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Type System

Last updated September 21, 2022.

A type system is a set of rules defined by a programming language specification that assigns a type to every variable, expression, function, and possibly other things beyond those.

# Why Type Systems Exist

Type systems exist for one reason: to help you write less buggy code in a more self-documenting way.

# Static Typing

A statically typed language is one where the type system’s rules are checked when you run the compiler (ie. at compile-time). It’s called ‘static’ because any type system violations are caught before you execute a single line of your program.

# Dynamic Typing

A dynamically typed language is one where the type system’s rules are checked during the execution of the program rather than at compile-time. In other words, nothing has a type until you run the program, and only then do the types get assigned to expressions, variables, functions, etc.

# Strong Typing

There’s a lack of a formal definition for this, but a strongly typed language is basically one where it is not possible for the developer to bypass the type system’s rules. In other words, a value’s type never changes in unexpected ways, such as through implicit casts.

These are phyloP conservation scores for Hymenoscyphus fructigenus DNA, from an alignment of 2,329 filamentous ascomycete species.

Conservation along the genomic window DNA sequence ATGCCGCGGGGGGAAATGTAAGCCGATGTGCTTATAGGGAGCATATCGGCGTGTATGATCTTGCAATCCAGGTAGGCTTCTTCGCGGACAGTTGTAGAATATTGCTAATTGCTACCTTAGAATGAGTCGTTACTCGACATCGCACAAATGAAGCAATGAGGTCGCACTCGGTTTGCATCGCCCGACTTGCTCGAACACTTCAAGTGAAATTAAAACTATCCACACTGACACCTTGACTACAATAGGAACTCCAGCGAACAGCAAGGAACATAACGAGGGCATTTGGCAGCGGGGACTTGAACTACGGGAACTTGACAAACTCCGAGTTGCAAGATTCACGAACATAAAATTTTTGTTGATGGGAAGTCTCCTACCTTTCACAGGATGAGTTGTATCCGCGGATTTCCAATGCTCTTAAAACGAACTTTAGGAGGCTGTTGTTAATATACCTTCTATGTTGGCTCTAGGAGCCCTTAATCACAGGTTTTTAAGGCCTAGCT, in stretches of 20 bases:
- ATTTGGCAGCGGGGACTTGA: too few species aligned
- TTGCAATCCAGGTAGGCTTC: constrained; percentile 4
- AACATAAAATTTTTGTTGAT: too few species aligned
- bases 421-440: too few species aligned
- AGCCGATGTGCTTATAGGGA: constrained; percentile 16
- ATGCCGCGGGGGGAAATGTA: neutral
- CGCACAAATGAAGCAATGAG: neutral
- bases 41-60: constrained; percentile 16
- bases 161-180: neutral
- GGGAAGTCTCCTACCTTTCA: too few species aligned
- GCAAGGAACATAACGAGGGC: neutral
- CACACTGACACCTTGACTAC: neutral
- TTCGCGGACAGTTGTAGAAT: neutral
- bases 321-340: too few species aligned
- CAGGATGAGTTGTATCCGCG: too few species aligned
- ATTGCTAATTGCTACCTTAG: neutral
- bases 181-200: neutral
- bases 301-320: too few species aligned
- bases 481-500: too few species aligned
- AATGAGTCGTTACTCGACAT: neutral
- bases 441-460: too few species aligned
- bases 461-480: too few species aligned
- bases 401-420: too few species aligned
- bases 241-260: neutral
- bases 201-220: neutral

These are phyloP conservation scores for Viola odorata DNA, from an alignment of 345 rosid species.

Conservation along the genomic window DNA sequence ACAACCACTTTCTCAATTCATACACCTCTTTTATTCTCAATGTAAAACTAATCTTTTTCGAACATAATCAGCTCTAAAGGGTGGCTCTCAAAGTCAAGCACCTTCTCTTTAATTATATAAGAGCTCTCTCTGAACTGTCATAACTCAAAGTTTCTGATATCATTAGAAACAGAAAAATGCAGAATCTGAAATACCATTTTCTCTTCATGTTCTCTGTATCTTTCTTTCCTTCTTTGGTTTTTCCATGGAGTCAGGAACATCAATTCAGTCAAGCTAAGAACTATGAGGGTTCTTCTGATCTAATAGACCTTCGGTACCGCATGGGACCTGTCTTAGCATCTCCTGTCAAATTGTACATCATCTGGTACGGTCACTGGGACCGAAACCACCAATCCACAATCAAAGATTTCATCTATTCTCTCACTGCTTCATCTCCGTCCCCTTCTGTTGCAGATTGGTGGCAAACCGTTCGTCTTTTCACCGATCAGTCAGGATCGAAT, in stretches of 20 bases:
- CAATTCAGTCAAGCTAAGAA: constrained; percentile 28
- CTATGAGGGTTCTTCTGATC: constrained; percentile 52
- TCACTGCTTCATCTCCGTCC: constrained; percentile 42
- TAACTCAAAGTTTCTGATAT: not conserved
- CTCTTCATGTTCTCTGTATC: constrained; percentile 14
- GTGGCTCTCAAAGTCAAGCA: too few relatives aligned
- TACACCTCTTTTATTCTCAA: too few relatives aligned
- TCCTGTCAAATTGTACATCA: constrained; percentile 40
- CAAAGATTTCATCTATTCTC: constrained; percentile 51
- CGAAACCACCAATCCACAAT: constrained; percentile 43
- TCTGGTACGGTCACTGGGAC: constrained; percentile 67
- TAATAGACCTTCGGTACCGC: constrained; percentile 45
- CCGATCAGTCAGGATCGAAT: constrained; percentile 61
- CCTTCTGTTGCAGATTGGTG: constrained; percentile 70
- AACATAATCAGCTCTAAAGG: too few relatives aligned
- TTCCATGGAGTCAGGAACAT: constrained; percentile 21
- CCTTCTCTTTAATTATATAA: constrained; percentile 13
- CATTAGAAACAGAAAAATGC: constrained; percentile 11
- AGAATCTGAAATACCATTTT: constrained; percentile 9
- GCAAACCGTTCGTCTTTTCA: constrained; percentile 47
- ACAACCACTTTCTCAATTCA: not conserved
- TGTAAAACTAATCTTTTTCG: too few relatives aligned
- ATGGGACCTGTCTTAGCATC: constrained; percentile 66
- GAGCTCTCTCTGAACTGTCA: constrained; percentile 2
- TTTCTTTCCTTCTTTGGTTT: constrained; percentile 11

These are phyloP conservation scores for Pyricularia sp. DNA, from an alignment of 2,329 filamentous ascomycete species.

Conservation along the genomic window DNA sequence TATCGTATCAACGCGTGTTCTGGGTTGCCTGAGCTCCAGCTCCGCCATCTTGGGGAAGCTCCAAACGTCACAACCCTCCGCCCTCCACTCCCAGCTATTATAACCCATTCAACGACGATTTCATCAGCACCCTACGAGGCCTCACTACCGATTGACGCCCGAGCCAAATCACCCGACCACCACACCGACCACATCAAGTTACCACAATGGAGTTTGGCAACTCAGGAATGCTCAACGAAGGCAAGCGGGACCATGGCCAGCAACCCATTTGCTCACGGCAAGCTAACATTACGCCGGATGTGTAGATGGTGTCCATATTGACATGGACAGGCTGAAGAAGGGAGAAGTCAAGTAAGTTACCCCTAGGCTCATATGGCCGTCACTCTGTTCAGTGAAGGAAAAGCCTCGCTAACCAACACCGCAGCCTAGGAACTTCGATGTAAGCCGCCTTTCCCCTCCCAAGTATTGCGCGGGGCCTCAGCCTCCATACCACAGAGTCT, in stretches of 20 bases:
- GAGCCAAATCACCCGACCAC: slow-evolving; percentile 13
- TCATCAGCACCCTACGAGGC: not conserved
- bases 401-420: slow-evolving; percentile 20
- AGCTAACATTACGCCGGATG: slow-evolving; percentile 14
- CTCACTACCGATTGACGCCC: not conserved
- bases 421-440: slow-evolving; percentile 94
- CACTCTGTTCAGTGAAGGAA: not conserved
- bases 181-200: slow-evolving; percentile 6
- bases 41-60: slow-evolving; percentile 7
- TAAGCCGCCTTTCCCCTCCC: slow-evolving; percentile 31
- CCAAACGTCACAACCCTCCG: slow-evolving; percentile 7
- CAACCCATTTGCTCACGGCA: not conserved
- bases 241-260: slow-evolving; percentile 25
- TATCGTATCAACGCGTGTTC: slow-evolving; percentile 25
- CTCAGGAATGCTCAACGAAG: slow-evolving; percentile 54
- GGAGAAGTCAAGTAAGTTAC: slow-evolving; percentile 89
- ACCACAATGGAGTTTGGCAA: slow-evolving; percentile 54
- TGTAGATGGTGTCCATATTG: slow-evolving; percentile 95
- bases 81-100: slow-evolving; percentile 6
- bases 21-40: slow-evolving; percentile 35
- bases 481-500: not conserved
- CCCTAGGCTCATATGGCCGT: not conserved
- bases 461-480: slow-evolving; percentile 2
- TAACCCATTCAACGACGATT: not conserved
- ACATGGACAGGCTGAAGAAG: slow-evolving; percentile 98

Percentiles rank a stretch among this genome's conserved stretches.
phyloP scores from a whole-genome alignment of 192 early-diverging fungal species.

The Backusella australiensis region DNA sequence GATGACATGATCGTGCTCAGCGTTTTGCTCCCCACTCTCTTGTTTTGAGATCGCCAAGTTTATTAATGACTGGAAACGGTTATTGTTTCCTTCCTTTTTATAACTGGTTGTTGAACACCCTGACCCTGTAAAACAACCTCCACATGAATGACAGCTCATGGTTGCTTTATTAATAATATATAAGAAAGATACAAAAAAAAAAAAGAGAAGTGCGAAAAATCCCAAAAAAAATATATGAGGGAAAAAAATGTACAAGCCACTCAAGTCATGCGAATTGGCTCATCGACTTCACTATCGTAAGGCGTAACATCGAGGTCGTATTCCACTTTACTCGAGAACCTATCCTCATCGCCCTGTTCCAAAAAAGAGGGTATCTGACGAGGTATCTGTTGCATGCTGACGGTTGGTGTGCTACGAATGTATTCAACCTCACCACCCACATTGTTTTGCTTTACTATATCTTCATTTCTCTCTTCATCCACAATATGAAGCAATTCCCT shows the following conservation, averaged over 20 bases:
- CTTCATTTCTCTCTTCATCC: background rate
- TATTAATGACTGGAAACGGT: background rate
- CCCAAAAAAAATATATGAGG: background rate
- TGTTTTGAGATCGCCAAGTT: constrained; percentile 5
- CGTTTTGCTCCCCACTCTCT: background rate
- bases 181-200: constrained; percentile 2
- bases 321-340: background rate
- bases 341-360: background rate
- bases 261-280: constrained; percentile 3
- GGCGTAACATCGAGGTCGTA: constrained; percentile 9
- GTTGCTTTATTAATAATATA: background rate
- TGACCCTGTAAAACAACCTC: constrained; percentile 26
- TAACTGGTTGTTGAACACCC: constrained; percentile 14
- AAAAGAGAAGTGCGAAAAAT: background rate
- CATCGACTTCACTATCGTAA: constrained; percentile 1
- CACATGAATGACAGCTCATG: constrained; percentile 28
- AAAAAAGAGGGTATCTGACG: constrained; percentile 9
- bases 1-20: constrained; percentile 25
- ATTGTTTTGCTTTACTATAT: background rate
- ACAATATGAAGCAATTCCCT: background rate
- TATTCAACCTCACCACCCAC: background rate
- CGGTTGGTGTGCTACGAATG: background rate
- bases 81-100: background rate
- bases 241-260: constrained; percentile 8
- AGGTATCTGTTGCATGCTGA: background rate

# Weak Typing

Just like strong typing, there is a lack of a formal definition, but in general: weakly typed programming languages are ones that have a more relaxed enforcement of its type system’s rules, meaning that it’s possible to violate/bypass them.

Sometimes, we talk about the relative weakness of the type system between different programming languages. Eg. C++ is not strongly typed, however it is consider ‘stronger’ than C.

Note: people often confuse weak typing to mean dynamic typing, and strong typing with static typing. They’re completely separate. For example, C is both weakly typed and statically typed, while Python is both strongly typed and dynamically typed.